Apple and Google Vying for Exclusive Games from Developers With Promotional Perks
A new report from The Wall Street Journal today highlights the increasing competition between Apple and Google to gain exclusive games for their respective iOS and Android platforms. According to the report, both companies have been offering developers promotional perks, such as premium placement on their app store home pages, in exchange for the first rights to a title.
For instance, the popular title Cut The Rope 2 was reportedly part of an exclusivity agreement between Apple and and developer ZeptoLab:
ZeptoLab's sequel to its popular puzzle game "Cut the Rope”, introduced in December, reflected a similar pattern. The company and Apple agreed to about a three-month window of exclusivity for Apple's App Store, in exchange for the store prominently promoting the game, one person familiar with the matter said. ZeptoLab launched an Android version in late March.
The report also notes a promotional agreement between Apple and EA to launch Plants VS. Zombies 2 on iOS two months before its release on Android. This is in line with a story from Giant Bomb last September that shared similar details. However, while both companies denied the claims and stated that no money was exchanged as asserted by the original story, The Wall Street Journal notes that Apple doesn’t offer money for game exclusives, but rather just marketing and promotional assistance.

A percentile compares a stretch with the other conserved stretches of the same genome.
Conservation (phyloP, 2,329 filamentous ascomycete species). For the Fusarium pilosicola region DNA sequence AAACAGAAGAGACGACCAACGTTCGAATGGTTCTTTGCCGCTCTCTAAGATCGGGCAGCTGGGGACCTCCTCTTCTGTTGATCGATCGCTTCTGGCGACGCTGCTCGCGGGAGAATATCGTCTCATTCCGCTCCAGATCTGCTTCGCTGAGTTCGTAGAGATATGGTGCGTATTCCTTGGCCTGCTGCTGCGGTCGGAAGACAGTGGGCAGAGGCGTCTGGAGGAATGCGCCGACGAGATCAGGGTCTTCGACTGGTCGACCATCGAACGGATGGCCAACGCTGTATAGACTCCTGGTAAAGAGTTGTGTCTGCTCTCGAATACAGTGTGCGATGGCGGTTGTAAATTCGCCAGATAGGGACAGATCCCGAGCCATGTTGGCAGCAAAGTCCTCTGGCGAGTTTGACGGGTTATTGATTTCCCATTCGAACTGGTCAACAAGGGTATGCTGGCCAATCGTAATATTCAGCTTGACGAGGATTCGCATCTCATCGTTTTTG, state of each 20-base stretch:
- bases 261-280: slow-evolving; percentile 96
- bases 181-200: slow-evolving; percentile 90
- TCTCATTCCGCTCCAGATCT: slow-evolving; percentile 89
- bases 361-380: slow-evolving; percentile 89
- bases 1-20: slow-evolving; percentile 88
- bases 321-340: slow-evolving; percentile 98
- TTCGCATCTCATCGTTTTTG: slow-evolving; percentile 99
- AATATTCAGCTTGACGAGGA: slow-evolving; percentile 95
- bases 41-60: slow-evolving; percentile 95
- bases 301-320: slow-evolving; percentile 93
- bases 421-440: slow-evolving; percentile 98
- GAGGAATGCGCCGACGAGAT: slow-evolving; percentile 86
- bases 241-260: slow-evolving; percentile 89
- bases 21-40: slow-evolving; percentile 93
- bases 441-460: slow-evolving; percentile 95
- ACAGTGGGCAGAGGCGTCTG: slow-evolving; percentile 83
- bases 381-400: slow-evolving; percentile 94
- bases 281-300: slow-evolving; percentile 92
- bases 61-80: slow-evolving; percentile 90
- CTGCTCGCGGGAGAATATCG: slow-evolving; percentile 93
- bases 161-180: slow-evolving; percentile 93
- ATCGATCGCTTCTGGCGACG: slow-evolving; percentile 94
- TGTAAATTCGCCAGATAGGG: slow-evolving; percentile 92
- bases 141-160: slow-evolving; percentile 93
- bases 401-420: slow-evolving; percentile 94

Plants VS. Zombies 2 was prominently featured by Apple during the week of its release, as it was mentioned on the App Store Facebook page and featured in top banners on the App Store itself.
Amazon has also carried out similar practices, offering promotional spots on its Amazon Appstore in order for the rights to launch games on its Kindle family of devices. An Amazon spokeswoman corroborated these claims, stating that the company "works with many developers to bring their apps to the Amazon Appstore." The company’s new Fire TV media streaming box, which was released earlier this month, contains dedicated support for games, even offering a $39 wireless Fire game controller.
The news also comes as the amount of money spent by consumers on mobile content grows. According to the results of a study done by research firms IDC and App Annie, mobile games accounted for $16 billion of app sales, jumping 2.3x over the past year.